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Jesse Norman

Autor(a) de Edmund Burke: The First Conservative

11+ Works 319 Membros 6 Críticas

About the Author

Jesse Norman is the Member of Parliament for Hereford and South Herefordshire. A graduate of Oxford University, he holds an MPhil and PhD from University College London, where he was an Honorary Fellow. He is the author of many books and pamphlets, and blogs at www.jessenorman.com. He was awarded mostrar mais Parliamentation and Backbencher of the Year 2012, and lives in Hereford and London. mostrar menos
Image credit: source: Policy Exchange

Obras por Jesse Norman

Associated Works

Reflections on the French Revolution; & Other Essays. (1916) — Introdução, algumas edições87 exemplares


Conhecimento Comum

Data de nascimento



A remarkable book – or rather two books – about a remarkable man. In the first half of this work, Jesse Norman provides an engaging account of Burke's life and character; in the second he examines Burke's philosophy and its continued relevance. Edmund Burke, particularly the lucid second half, is a welcome volume that deserves to be read for decades to come. Highly recommended.
Lirmac | 2 outras críticas | Nov 6, 2020 |
Pretty short and readable biography of Burke. The first half is biographical while the second is more concerned with his thoughts. In regards to the first Burke lead a pretty good life, refusing to profit off of his office, and working for good causes. He plead for more gracious treatment of Americans before the revolution, he tried to impeach Hastings, who headed the East Indian Company, for the treatment of Indians, and worked to emancipate catholics in Britain. He made major contributions to the concept of political parties, promoting them as stable institutions and repositories of wisdom that would not dissolve on political defeat but maintain an ideology. He did not seen them as factions but as training grounds for politicians, removing the total dependence of the state on the internal virtues of individual statesmen and core to the deliberative nature of politics. Burke also developed the "trustee" conception of a statesman, in a remarkable speech that he would not sacrifice his judgement for popularity with his constituents (eventually losing his seat when he promoted free trade policies in tension with his port city voters). In many ways Burke's life was rather tragic, he spent most of his political life in opposition, he was constantly accused of being a crypto-catholic, he had to bury his son just as his son was elected to office (apparently Burke considered suicide), and was deeply in debt for most of life (he considered fleeing to America to avoid debtors near the end of his life).

Of course, the book discusses Burke's most famous ideas in relation to the French Revolution. Burke was supportive of individual rights, but was against what he saw was abstracting those rights without regard to the historical development of those rights. Burke supported the American revolution as a recovery of traditional rights, while he disparaged the French revolution for razing their institutions and practices for abstract rights. Burke was famous for predicting the reign of terror, and rise of Napoleon in his Reflections on the Revolution in France. Burke was "anti-liberal" to the extent that he thought excessive focus on individuals as the unit of rights would be destructive. To him, it was nonsense to build society starting from individuals in a state of nature, individuals are inherently sociable creatures. The society shapes and constitutes individuals, and are not just vehicles for individuals seeking their goals. Burke was anti-rational to the extent that he believed that much of politics could never be reduced to a consistent science, but it would be safer to instead rely on the accumulated wisdom of the ages through a country's history and institutions.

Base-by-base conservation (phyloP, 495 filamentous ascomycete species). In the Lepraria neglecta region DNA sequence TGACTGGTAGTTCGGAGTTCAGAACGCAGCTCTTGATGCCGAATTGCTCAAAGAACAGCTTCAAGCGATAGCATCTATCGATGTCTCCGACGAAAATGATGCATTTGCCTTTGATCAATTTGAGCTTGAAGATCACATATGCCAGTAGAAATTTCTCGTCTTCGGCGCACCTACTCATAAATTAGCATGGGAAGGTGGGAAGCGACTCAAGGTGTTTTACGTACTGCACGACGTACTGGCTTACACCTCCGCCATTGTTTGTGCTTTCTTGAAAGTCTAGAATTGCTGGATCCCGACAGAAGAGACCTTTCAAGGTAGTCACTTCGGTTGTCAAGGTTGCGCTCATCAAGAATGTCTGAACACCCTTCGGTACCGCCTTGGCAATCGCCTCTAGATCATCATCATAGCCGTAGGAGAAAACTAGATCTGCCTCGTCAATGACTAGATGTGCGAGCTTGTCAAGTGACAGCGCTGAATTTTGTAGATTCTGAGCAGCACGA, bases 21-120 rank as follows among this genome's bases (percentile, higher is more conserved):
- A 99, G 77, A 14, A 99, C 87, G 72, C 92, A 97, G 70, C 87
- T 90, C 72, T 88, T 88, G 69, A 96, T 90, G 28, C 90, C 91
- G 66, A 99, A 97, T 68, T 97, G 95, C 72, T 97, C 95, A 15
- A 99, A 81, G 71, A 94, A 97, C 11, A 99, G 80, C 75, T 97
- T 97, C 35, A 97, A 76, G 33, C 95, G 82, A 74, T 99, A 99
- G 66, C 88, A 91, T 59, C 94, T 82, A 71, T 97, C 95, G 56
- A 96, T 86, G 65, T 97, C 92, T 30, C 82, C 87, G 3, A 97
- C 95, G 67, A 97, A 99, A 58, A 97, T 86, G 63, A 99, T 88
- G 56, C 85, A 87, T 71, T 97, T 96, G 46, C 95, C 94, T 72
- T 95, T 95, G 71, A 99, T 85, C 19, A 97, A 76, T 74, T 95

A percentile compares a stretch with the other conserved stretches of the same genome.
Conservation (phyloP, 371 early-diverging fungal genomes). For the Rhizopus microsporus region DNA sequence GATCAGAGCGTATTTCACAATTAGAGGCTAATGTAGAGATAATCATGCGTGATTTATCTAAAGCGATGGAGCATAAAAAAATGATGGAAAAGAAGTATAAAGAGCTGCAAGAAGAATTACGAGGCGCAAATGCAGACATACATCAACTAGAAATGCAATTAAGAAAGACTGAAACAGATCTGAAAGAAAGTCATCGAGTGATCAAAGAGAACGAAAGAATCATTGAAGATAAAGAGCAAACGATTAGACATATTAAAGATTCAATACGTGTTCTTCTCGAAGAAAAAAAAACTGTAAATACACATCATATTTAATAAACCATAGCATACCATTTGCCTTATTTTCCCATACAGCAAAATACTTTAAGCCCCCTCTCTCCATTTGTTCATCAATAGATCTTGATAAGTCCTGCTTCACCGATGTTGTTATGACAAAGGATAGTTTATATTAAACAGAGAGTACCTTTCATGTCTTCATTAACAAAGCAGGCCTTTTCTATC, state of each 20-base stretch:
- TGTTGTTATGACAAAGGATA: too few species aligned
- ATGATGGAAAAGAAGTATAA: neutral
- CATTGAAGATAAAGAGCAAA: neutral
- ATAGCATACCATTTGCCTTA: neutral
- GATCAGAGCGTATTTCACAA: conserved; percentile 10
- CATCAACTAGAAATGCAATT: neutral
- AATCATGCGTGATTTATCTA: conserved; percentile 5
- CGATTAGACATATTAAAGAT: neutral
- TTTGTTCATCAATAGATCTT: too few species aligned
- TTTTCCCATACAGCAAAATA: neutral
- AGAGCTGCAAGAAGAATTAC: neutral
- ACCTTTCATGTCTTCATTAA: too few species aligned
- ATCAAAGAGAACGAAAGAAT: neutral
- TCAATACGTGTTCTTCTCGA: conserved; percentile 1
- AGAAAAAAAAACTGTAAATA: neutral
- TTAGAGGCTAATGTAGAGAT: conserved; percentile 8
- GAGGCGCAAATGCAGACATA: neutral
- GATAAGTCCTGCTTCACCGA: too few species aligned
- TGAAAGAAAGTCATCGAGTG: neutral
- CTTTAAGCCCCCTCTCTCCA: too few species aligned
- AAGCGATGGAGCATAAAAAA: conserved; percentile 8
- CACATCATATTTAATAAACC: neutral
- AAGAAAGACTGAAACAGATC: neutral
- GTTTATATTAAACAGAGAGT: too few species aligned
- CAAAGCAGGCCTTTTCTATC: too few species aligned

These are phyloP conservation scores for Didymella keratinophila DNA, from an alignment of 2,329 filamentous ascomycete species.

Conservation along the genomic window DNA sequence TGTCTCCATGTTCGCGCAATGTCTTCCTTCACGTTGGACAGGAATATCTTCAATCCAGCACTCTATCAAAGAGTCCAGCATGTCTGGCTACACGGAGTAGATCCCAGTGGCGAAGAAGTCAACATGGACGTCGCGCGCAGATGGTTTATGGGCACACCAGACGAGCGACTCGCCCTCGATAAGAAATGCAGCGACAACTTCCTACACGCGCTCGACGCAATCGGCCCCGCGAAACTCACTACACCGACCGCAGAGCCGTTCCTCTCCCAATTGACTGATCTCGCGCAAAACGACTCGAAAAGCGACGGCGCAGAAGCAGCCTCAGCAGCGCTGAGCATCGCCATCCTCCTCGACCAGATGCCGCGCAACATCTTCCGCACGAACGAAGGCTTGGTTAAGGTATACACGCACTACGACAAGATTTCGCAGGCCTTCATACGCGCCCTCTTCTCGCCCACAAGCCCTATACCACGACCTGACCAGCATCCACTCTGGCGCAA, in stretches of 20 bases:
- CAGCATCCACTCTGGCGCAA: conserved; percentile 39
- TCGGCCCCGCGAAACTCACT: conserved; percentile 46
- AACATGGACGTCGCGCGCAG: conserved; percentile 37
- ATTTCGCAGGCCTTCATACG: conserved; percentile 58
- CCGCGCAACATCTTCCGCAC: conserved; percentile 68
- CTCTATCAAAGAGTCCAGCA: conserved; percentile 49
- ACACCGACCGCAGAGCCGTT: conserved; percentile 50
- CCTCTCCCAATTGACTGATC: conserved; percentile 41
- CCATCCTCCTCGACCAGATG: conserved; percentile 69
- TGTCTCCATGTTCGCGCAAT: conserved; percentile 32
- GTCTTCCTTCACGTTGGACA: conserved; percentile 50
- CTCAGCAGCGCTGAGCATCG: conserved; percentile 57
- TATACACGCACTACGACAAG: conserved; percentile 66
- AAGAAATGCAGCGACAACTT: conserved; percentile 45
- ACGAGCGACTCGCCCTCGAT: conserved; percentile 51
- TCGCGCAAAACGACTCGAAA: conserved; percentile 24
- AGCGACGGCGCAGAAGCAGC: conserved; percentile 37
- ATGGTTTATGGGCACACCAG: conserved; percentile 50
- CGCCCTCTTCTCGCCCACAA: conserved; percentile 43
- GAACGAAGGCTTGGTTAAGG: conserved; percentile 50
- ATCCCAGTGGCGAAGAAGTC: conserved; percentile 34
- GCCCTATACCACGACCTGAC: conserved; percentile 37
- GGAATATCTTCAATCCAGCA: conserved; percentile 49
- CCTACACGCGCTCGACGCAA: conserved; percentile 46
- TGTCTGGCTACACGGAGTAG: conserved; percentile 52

The book drags at certain points, and I am not very interested in UK politics, but overall a good introduction to Burke. Has definitely made me want to read Burke's Reflections on the Revolution in France and does a good job summarizing a complex figure.
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vhl219 | 2 outras críticas | Jun 1, 2019 |
Half the book is short biography of Adam Smith and the other half is an analysis of the second part of "what he thought and why it matters" as forecast in the subtitle.
Smith lived a "quiet" life, and ensured his papers and correspondence were all destroyed at his death - making him a difficult subject for biographers. But Norman manages to produce an interesting account of his life and career.
Less satisfying was the analysis part of the book. For me it fell at two hurdles. Firstly the discussion of Smith's thoughts and economics required more detailed understanding of current economic thought than I, as an interested reader, was able to bring to the party. Secondly, the attempt to apply "Smithian" thought (a favourite adjective of the author) to every current economic issue became increasingly strained as I read.
So, good bio, but no cigar from me.
… (mais)
mbmackay | May 27, 2019 |
A good look at the life and philosophy of the 18th-century politician Edmund Burke. I really appreciated the first half of the work, detailing Burke's life and major political endeavors. In the last half, primarily about Burke's thought and writings, I felt like I could really see the author's day job as a conservative MP coming through. I did like how Burke was tied to other Enlightenment figures, such as Rousseau, and the focus on how Burke is relevant today, but sometimes these pieces felt a little forced and overreaching. Overall, a good overview of a subject I hope to read more about.… (mais)
wagner.sarah35 | 2 outras críticas | Jan 19, 2019 |


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